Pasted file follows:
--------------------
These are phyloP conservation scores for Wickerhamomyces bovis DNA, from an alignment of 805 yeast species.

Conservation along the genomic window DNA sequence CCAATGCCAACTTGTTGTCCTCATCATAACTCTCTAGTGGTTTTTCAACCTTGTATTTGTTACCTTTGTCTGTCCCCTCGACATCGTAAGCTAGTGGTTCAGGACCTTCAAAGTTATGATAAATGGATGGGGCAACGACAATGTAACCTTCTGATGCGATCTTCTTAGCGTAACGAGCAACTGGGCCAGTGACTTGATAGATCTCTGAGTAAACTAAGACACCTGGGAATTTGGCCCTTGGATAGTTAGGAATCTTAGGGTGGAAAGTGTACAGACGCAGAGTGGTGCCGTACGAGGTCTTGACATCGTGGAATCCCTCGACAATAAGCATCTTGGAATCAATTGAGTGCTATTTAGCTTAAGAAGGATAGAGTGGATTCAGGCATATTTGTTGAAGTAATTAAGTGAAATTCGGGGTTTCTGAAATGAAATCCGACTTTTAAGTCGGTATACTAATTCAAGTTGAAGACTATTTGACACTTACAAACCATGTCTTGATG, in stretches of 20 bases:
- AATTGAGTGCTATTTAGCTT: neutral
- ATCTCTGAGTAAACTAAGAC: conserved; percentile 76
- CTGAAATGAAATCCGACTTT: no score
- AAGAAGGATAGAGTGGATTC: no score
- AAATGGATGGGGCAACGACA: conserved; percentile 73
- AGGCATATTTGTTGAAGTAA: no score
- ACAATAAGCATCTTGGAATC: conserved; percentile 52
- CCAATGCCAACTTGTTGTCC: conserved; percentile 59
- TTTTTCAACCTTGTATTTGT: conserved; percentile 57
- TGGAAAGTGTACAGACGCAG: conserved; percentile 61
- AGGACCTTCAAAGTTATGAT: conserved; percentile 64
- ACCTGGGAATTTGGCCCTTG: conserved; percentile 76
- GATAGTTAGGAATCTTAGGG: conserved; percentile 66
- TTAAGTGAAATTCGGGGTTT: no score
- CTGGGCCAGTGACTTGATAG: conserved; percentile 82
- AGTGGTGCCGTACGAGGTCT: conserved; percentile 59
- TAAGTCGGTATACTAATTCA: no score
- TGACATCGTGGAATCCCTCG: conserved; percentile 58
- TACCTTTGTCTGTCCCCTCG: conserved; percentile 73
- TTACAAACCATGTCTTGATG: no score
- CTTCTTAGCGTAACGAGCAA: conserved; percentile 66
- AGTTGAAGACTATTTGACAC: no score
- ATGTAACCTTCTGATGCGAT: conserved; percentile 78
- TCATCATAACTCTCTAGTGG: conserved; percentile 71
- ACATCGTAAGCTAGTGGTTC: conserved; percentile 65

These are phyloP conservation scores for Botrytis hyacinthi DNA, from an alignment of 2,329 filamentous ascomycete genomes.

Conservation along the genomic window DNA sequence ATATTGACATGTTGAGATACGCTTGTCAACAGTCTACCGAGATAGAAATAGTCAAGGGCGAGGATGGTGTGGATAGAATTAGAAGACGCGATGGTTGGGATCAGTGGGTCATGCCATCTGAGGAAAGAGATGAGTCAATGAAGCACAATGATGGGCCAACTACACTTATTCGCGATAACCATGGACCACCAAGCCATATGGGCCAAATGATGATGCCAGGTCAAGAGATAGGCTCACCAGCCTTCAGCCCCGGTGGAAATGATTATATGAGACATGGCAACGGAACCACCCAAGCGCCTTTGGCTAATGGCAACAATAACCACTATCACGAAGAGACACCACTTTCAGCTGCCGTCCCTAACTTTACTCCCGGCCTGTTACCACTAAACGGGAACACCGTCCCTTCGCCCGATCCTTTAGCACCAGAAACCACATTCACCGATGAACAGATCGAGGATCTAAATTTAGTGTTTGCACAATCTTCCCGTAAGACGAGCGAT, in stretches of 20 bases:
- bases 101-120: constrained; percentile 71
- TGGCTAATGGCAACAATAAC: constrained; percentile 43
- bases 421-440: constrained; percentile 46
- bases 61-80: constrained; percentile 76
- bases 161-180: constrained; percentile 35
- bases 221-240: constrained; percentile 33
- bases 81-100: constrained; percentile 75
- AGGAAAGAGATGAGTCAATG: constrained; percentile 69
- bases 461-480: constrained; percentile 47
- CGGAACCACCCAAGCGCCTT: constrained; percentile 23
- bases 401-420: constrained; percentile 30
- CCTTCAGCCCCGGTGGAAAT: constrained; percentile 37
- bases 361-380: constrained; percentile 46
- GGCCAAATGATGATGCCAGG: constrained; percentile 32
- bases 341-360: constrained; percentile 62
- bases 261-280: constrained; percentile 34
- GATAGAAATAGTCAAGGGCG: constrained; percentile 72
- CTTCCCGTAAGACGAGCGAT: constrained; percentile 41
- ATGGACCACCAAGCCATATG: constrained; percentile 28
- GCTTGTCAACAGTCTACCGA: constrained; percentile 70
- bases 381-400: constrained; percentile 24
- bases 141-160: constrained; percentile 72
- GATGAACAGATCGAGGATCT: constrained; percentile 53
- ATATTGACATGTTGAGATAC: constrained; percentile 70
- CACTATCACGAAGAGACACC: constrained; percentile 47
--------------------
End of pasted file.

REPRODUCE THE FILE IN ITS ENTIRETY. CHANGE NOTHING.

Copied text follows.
These are phyloP conservation scores for Wickerhamomyces bovis DNA, from an alignment of 805 yeast species.

Conservation along the genomic window DNA sequence CCAATGCCAACTTGTTGTCCTCATCATAACTCTCTAGTGGTTTTTCAACCTTGTATTTGTTACCTTTGTCTGTCCCCTCGACATCGTAAGCTAGTGGTTCAGGACCTTCAAAGTTATGATAAATGGATGGGGCAACGACAATGTAACCTTCTGATGCGATCTTCTTAGCGTAACGAGCAACTGGGCCAGTGACTTGATAGATCTCTGAGTAAACTAAGACACCTGGGAATTTGGCCCTTGGATAGTTAGGAATCTTAGGGTGGAAAGTGTACAGACGCAGAGTGGTGCCGTACGAGGTCTTGACATCGTGGAATCCCTCGACAATAAGCATCTTGGAATCAATTGAGTGCTATTTAGCTTAAGAAGGATAGAGTGGATTCAGGCATATTTGTTGAAGTAATTAAGTGAAATTCGGGGTTTCTGAAATGAAATCCGACTTTTAAGTCGGTATACTAATTCAAGTTGAAGACTATTTGACACTTACAAACCATGTCTTGATG, in stretches of 20 bases:
- AATTGAGTGCTATTTAGCTT: neutral
- ATCTCTGAGTAAACTAAGAC: conserved; percentile 76
- CTGAAATGAAATCCGACTTT: no score
- AAGAAGGATAGAGTGGATTC: no score
- AAATGGATGGGGCAACGACA: conserved; percentile 73
- AGGCATATTTGTTGAAGTAA: no score
- ACAATAAGCATCTTGGAATC: conserved; percentile 52
- CCAATGCCAACTTGTTGTCC: conserved; percentile 59
- TTTTTCAACCTTGTATTTGT: conserved; percentile 57
- TGGAAAGTGTACAGACGCAG: conserved; percentile 61
- AGGACCTTCAAAGTTATGAT: conserved; percentile 64
- ACCTGGGAATTTGGCCCTTG: conserved; percentile 76
- GATAGTTAGGAATCTTAGGG: conserved; percentile 66
- TTAAGTGAAATTCGGGGTTT: no score
- CTGGGCCAGTGACTTGATAG: conserved; percentile 82
- AGTGGTGCCGTACGAGGTCT: conserved; percentile 59
- TAAGTCGGTATACTAATTCA: no score
- TGACATCGTGGAATCCCTCG: conserved; percentile 58
- TACCTTTGTCTGTCCCCTCG: conserved; percentile 73
- TTACAAACCATGTCTTGATG: no score
- CTTCTTAGCGTAACGAGCAA: conserved; percentile 66
- AGTTGAAGACTATTTGACAC: no score
- ATGTAACCTTCTGATGCGAT: conserved; percentile 78
- TCATCATAACTCTCTAGTGG: conserved; percentile 71
- ACATCGTAAGCTAGTGGTTC: conserved; percentile 65

These are phyloP conservation scores for Botrytis hyacinthi DNA, from an alignment of 2,329 filamentous ascomycete genomes.

Conservation along the genomic window DNA sequence ATATTGACATGTTGAGATACGCTTGTCAACAGTCTACCGAGATAGAAATAGTCAAGGGCGAGGATGGTGTGGATAGAATTAGAAGACGCGATGGTTGGGATCAGTGGGTCATGCCATCTGAGGAAAGAGATGAGTCAATGAAGCACAATGATGGGCCAACTACACTTATTCGCGATAACCATGGACCACCAAGCCATATGGGCCAAATGATGATGCCAGGTCAAGAGATAGGCTCACCAGCCTTCAGCCCCGGTGGAAATGATTATATGAGACATGGCAACGGAACCACCCAAGCGCCTTTGGCTAATGGCAACAATAACCACTATCACGAAGAGACACCACTTTCAGCTGCCGTCCCTAACTTTACTCCCGGCCTGTTACCACTAAACGGGAACACCGTCCCTTCGCCCGATCCTTTAGCACCAGAAACCACATTCACCGATGAACAGATCGAGGATCTAAATTTAGTGTTTGCACAATCTTCCCGTAAGACGAGCGAT, in stretches of 20 bases:
- bases 101-120: constrained; percentile 71
- TGGCTAATGGCAACAATAAC: constrained; percentile 43
- bases 421-440: constrained; percentile 46
- bases 61-80: constrained; percentile 76
- bases 161-180: constrained; percentile 35
- bases 221-240: constrained; percentile 33
- bases 81-100: constrained; percentile 75
- AGGAAAGAGATGAGTCAATG: constrained; percentile 69
- bases 461-480: constrained; percentile 47
- CGGAACCACCCAAGCGCCTT: constrained; percentile 23
- bases 401-420: constrained; percentile 30
- CCTTCAGCCCCGGTGGAAAT: constrained; percentile 37
- bases 361-380: constrained; percentile 46
- GGCCAAATGATGATGCCAGG: constrained; percentile 32
- bases 341-360: constrained; percentile 62
- bases 261-280: constrained; percentile 34
- GATAGAAATAGTCAAGGGCG: constrained; percentile 72
- CTTCCCGTAAGACGAGCGAT: constrained; percentile 41
- ATGGACCACCAAGCCATATG: constrained; percentile 28
- GCTTGTCAACAGTCTACCGA: constrained; percentile 70
- bases 381-400: constrained; percentile 24
- bases 141-160: constrained; percentile 72
- GATGAACAGATCGAGGATCT: constrained; percentile 53
- ATATTGACATGTTGAGATAC: constrained; percentile 70
- CACTATCACGAAGAGACACC: constrained; percentile 47